Tag Archives: PLC splitter

Fiber Splitter for FTTH Applications

Passive optical network (PON) has been widely applied in the construction of FTTH (fiber to the home). With PON architecture, network service providers can send the signal to multiple users through a single optical fiber, which can help them save great costs. To build the PON architecture, optical fiber splitter is necessary.

What Is Fiber Splitter?

The fiber splitter is a passive component specially designed for PON networks. Fiber splitter is generally a two-way passive equipment with one or two input ports and several output ports (from 2 to 64). Fiber splitter is used to split the optical signal into several outputs by a certain ratio. If the ratio of a splitter is 1×8 , then the signal will be divided into 8 fiber optic lights by equal ratio and each beam is 1/8 of the original source. The splitter can be designed for a specific wavelength, or works with wavelengths (from 1260 nm to 1620 nm) commonly used in optical transmission. Since fiber splitter is a passive device, it can provide high reliability for FTTH network. Based on the production principle, fiber splitters include Planar Lightwave Circuit (PLC) and Fused Bionic Taper (FBT).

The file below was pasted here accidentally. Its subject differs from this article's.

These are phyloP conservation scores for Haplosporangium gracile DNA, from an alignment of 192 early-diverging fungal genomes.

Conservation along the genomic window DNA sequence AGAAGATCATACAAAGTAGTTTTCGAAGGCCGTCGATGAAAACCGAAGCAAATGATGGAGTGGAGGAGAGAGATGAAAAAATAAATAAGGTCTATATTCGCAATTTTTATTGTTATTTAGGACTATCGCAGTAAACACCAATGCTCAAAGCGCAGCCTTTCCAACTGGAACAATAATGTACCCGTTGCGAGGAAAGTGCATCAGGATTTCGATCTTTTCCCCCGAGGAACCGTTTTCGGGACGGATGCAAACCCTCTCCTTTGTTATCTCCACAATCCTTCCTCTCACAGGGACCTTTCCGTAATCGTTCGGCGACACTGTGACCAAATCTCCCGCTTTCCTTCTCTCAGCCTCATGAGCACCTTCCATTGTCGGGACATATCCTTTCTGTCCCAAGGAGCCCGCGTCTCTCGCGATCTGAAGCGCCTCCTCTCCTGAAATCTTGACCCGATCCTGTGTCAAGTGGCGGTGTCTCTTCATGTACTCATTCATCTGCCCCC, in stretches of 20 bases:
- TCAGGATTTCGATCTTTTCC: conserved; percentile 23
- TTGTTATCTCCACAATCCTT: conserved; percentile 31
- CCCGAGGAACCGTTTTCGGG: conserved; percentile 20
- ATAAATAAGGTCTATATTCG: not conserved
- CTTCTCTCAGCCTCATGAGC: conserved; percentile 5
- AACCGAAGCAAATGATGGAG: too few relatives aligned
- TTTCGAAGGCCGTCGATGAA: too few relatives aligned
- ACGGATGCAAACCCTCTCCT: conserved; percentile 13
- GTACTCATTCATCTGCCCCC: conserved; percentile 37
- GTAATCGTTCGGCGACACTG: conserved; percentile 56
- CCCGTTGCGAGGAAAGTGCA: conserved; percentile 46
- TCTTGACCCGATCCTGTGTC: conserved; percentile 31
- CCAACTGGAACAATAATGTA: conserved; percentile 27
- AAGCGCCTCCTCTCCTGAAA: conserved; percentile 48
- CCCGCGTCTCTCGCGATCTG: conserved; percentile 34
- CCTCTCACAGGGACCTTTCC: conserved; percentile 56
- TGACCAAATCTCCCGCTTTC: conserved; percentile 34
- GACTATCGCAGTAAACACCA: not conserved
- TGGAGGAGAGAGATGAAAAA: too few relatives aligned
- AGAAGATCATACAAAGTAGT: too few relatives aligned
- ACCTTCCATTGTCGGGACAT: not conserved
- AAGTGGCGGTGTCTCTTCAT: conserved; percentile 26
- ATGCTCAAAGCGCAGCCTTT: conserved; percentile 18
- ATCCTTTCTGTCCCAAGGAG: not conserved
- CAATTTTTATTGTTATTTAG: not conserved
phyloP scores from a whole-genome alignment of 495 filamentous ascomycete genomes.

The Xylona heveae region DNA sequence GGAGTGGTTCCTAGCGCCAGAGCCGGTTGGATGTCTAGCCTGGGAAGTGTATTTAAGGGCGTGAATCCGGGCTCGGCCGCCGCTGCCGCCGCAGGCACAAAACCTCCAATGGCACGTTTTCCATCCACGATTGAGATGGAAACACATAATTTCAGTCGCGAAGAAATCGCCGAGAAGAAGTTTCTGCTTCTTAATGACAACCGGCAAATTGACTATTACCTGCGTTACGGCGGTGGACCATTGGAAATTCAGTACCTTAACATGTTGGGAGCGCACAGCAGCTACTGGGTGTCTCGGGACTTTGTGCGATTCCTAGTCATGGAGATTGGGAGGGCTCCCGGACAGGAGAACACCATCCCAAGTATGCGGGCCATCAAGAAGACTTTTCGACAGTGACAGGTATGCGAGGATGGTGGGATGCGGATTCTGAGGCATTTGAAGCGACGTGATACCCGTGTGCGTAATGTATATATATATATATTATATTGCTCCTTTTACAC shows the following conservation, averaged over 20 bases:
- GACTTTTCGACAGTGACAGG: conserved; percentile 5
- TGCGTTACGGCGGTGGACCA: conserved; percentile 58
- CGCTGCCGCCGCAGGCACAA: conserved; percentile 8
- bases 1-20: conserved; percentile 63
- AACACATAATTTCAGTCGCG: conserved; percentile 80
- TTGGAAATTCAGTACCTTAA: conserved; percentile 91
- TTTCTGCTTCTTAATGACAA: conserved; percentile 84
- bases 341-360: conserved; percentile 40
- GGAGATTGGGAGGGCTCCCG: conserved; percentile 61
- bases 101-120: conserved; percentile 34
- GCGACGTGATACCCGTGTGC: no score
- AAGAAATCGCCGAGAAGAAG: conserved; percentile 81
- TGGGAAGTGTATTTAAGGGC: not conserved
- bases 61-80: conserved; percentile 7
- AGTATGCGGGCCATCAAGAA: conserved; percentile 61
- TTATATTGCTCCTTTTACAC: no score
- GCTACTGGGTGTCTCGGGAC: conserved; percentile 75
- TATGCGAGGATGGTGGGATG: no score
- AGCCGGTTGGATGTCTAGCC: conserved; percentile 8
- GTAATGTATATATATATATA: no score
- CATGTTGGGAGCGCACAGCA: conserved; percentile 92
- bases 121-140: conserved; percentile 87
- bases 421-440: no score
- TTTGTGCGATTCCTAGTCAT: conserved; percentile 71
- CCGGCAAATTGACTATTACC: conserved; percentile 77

PLC splitters are produced by planar technology. PLC splitters use silica optical waveguide technology to distribute optical signals from central office to multiple premise locations. The output ports of PLC splitters can be at most 64. This type of splitters is mainly used for network with more users.

The Structure of PLC splitters

Internal Structure

The following figure shows a PLC splitter. The optical fiber is splitted into 32 outputs. PLC chip is made of silica glass embedded with optical waveguide. The waveguide has three branches of optical channels. When the light guided through the channels, it is equally divided into multiple lights (up to 64) and transmitted via output ports.

1x32-plc-splitter

Outside Configuration

Bare splitter is the basic component of PLC fiber splitter. For better protection of the fragile fiber and optimized use, PLC splitters are often equipped with loose tube, connector and covering box. PLC splitters are made in several different configurations, including ABS, LGX box, Mini Plug-in type, Tray type, 1U Rack mount, etc. For example, 1RU rack mount PLC splitter (as shown in the figure below) is designed for high density fiber optical distribution networks. It can provide super optical performance and fast installation. This splitter is preassembled and fibers are terminated with SC connectors. It’s ready for immediate installation.